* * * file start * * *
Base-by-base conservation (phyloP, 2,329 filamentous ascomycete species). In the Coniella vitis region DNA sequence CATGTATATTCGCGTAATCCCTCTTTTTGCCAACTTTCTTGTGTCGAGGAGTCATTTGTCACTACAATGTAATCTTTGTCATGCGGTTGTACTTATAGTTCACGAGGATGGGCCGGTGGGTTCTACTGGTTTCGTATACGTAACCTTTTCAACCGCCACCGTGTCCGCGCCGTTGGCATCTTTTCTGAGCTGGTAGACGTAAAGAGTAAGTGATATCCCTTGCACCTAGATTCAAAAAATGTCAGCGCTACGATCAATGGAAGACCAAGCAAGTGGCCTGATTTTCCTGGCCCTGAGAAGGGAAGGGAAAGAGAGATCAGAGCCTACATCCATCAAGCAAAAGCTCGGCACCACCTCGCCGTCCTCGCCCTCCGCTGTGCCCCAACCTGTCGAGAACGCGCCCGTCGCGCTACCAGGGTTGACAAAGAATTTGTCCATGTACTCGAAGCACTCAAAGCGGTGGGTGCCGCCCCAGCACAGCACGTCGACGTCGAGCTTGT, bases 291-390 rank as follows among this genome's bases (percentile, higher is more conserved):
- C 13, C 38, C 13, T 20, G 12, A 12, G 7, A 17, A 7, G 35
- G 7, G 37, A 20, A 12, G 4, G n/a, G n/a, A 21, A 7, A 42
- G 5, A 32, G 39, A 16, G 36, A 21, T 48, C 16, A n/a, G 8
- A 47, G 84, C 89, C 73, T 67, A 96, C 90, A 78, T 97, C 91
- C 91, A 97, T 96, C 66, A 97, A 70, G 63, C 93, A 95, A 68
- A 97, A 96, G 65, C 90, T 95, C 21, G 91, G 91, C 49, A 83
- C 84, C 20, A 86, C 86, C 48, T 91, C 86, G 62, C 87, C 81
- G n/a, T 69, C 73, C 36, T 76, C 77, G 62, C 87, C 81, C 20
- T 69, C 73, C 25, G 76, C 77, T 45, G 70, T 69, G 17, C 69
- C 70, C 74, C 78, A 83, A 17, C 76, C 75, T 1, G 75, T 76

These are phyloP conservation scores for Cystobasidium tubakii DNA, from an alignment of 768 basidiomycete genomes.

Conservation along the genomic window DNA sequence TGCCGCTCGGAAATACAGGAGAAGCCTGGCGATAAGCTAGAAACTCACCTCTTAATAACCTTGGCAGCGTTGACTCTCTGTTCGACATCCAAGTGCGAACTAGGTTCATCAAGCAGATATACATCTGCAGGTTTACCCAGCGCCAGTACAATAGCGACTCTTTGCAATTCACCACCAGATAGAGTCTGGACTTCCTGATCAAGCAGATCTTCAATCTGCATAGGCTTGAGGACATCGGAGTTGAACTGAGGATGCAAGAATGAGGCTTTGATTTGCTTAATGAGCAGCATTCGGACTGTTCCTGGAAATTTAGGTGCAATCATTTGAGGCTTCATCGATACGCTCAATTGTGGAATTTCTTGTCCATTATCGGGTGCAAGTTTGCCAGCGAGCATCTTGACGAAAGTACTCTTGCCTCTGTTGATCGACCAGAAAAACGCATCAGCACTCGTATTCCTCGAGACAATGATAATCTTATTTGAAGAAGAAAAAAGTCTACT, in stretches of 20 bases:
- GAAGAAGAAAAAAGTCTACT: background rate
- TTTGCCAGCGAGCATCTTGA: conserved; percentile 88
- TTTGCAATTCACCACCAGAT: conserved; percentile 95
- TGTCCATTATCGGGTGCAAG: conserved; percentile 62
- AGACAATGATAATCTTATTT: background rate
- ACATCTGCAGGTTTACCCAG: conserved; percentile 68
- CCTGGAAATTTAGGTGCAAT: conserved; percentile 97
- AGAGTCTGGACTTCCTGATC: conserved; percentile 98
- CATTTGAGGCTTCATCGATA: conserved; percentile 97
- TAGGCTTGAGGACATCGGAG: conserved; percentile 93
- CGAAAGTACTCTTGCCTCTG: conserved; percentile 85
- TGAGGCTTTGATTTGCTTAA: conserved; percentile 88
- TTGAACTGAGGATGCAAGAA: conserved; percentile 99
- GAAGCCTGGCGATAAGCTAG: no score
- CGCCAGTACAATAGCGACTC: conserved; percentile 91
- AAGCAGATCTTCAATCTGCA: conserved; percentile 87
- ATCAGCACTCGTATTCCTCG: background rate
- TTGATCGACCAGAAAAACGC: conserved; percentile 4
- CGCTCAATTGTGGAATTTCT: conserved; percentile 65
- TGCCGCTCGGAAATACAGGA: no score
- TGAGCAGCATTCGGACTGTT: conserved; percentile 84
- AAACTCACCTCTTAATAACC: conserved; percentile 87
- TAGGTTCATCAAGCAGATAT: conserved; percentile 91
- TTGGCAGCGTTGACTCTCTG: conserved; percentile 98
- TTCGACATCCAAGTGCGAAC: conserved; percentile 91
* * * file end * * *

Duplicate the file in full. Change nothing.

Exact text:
Base-by-base conservation (phyloP, 2,329 filamentous ascomycete species). In the Coniella vitis region DNA sequence CATGTATATTCGCGTAATCCCTCTTTTTGCCAACTTTCTTGTGTCGAGGAGTCATTTGTCACTACAATGTAATCTTTGTCATGCGGTTGTACTTATAGTTCACGAGGATGGGCCGGTGGGTTCTACTGGTTTCGTATACGTAACCTTTTCAACCGCCACCGTGTCCGCGCCGTTGGCATCTTTTCTGAGCTGGTAGACGTAAAGAGTAAGTGATATCCCTTGCACCTAGATTCAAAAAATGTCAGCGCTACGATCAATGGAAGACCAAGCAAGTGGCCTGATTTTCCTGGCCCTGAGAAGGGAAGGGAAAGAGAGATCAGAGCCTACATCCATCAAGCAAAAGCTCGGCACCACCTCGCCGTCCTCGCCCTCCGCTGTGCCCCAACCTGTCGAGAACGCGCCCGTCGCGCTACCAGGGTTGACAAAGAATTTGTCCATGTACTCGAAGCACTCAAAGCGGTGGGTGCCGCCCCAGCACAGCACGTCGACGTCGAGCTTGT, bases 291-390 rank as follows among this genome's bases (percentile, higher is more conserved):
- C 13, C 38, C 13, T 20, G 12, A 12, G 7, A 17, A 7, G 35
- G 7, G 37, A 20, A 12, G 4, G n/a, G n/a, A 21, A 7, A 42
- G 5, A 32, G 39, A 16, G 36, A 21, T 48, C 16, A n/a, G 8
- A 47, G 84, C 89, C 73, T 67, A 96, C 90, A 78, T 97, C 91
- C 91, A 97, T 96, C 66, A 97, A 70, G 63, C 93, A 95, A 68
- A 97, A 96, G 65, C 90, T 95, C 21, G 91, G 91, C 49, A 83
- C 84, C 20, A 86, C 86, C 48, T 91, C 86, G 62, C 87, C 81
- G n/a, T 69, C 73, C 36, T 76, C 77, G 62, C 87, C 81, C 20
- T 69, C 73, C 25, G 76, C 77, T 45, G 70, T 69, G 17, C 69
- C 70, C 74, C 78, A 83, A 17, C 76, C 75, T 1, G 75, T 76

These are phyloP conservation scores for Cystobasidium tubakii DNA, from an alignment of 768 basidiomycete genomes.

Conservation along the genomic window DNA sequence TGCCGCTCGGAAATACAGGAGAAGCCTGGCGATAAGCTAGAAACTCACCTCTTAATAACCTTGGCAGCGTTGACTCTCTGTTCGACATCCAAGTGCGAACTAGGTTCATCAAGCAGATATACATCTGCAGGTTTACCCAGCGCCAGTACAATAGCGACTCTTTGCAATTCACCACCAGATAGAGTCTGGACTTCCTGATCAAGCAGATCTTCAATCTGCATAGGCTTGAGGACATCGGAGTTGAACTGAGGATGCAAGAATGAGGCTTTGATTTGCTTAATGAGCAGCATTCGGACTGTTCCTGGAAATTTAGGTGCAATCATTTGAGGCTTCATCGATACGCTCAATTGTGGAATTTCTTGTCCATTATCGGGTGCAAGTTTGCCAGCGAGCATCTTGACGAAAGTACTCTTGCCTCTGTTGATCGACCAGAAAAACGCATCAGCACTCGTATTCCTCGAGACAATGATAATCTTATTTGAAGAAGAAAAAAGTCTACT, in stretches of 20 bases:
- GAAGAAGAAAAAAGTCTACT: background rate
- TTTGCCAGCGAGCATCTTGA: conserved; percentile 88
- TTTGCAATTCACCACCAGAT: conserved; percentile 95
- TGTCCATTATCGGGTGCAAG: conserved; percentile 62
- AGACAATGATAATCTTATTT: background rate
- ACATCTGCAGGTTTACCCAG: conserved; percentile 68
- CCTGGAAATTTAGGTGCAAT: conserved; percentile 97
- AGAGTCTGGACTTCCTGATC: conserved; percentile 98
- CATTTGAGGCTTCATCGATA: conserved; percentile 97
- TAGGCTTGAGGACATCGGAG: conserved; percentile 93
- CGAAAGTACTCTTGCCTCTG: conserved; percentile 85
- TGAGGCTTTGATTTGCTTAA: conserved; percentile 88
- TTGAACTGAGGATGCAAGAA: conserved; percentile 99
- GAAGCCTGGCGATAAGCTAG: no score
- CGCCAGTACAATAGCGACTC: conserved; percentile 91
- AAGCAGATCTTCAATCTGCA: conserved; percentile 87
- ATCAGCACTCGTATTCCTCG: background rate
- TTGATCGACCAGAAAAACGC: conserved; percentile 4
- CGCTCAATTGTGGAATTTCT: conserved; percentile 65
- TGCCGCTCGGAAATACAGGA: no score
- TGAGCAGCATTCGGACTGTT: conserved; percentile 84
- AAACTCACCTCTTAATAACC: conserved; percentile 87
- TAGGTTCATCAAGCAGATAT: conserved; percentile 91
- TTGGCAGCGTTGACTCTCTG: conserved; percentile 98
- TTCGACATCCAAGTGCGAAC: conserved; percentile 91